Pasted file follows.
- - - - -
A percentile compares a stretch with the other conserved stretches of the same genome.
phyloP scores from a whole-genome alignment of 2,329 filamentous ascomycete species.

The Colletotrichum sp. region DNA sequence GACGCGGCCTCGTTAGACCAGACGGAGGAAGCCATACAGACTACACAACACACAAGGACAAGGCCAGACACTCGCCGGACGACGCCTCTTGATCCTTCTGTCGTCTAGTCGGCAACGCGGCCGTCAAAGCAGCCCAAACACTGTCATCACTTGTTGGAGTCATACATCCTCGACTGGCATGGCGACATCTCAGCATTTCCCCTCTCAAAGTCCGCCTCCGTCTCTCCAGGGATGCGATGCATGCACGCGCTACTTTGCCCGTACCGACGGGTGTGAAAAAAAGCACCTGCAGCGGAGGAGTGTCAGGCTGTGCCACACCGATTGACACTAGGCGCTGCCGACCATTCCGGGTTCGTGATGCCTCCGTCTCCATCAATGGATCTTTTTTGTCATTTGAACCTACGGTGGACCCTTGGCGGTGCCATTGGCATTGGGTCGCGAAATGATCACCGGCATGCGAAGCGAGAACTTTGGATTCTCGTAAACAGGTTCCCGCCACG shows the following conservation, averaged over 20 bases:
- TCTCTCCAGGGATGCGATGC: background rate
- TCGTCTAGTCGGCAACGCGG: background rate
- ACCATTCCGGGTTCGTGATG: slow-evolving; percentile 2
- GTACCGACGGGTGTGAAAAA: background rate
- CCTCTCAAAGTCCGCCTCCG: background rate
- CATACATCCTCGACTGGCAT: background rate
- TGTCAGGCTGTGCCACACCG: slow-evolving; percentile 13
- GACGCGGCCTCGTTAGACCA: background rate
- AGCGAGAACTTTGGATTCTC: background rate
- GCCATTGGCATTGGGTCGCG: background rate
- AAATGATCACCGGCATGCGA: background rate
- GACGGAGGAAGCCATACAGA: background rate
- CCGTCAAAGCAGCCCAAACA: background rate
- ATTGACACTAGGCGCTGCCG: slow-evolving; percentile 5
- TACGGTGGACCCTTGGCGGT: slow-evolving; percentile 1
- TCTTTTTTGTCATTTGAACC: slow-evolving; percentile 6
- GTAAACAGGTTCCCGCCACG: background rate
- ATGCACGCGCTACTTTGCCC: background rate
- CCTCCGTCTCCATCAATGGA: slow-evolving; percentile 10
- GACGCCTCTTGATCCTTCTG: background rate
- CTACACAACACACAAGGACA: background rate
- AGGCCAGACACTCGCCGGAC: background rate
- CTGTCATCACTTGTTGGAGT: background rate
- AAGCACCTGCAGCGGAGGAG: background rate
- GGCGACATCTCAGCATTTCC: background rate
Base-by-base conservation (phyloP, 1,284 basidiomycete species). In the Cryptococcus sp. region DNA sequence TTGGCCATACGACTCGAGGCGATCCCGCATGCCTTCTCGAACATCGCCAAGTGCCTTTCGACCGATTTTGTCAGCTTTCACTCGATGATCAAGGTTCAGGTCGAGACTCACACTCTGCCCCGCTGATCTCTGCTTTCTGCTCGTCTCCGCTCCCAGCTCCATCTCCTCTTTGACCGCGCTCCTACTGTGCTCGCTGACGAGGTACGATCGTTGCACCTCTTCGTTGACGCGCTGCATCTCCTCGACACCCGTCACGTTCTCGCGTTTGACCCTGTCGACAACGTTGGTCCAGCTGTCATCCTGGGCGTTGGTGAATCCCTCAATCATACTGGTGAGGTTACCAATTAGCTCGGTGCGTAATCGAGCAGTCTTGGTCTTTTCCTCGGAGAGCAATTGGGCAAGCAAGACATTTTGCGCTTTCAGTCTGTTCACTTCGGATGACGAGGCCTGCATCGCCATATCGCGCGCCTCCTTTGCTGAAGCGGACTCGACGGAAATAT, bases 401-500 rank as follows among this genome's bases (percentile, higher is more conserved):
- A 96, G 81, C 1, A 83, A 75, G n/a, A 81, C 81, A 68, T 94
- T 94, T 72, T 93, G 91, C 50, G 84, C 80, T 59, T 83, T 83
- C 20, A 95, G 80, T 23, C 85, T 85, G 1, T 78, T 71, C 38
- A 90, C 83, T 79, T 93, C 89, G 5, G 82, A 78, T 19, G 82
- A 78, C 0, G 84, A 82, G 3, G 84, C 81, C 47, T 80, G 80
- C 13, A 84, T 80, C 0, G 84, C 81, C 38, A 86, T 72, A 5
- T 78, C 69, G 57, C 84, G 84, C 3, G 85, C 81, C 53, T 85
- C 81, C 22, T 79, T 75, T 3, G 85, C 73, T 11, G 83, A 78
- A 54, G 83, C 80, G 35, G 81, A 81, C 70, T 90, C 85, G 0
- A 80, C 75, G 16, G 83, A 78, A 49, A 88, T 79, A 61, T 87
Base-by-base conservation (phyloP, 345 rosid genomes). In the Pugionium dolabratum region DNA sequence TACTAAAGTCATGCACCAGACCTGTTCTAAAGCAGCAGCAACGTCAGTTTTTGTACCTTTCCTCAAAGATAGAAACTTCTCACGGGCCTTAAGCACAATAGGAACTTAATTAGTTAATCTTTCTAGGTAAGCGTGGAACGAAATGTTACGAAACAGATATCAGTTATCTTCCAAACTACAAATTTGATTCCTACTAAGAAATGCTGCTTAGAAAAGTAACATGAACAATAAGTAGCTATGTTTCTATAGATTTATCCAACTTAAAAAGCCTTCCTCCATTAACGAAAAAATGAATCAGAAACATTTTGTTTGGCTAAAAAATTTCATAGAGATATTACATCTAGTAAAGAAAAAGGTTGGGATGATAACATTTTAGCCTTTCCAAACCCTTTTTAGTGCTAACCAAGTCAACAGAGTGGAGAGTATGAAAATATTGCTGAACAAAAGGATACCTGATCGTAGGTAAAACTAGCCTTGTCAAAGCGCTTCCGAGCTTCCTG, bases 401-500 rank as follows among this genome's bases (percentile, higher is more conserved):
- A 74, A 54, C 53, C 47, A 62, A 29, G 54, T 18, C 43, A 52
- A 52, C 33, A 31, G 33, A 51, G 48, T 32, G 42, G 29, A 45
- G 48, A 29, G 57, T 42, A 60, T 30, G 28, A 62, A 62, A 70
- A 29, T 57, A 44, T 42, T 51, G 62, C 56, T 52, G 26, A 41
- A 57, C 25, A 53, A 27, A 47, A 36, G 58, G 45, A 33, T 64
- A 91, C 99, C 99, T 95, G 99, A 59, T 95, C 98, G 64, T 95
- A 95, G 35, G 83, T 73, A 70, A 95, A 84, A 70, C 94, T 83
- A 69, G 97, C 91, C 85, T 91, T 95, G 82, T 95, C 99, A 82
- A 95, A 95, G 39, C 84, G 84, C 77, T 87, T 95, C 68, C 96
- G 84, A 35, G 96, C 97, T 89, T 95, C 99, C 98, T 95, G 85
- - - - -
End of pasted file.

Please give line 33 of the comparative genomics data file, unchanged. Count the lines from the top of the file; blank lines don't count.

- A 90, C 83, T 79, T 93, C 89, G 5, G 82, A 78, T 19, G 82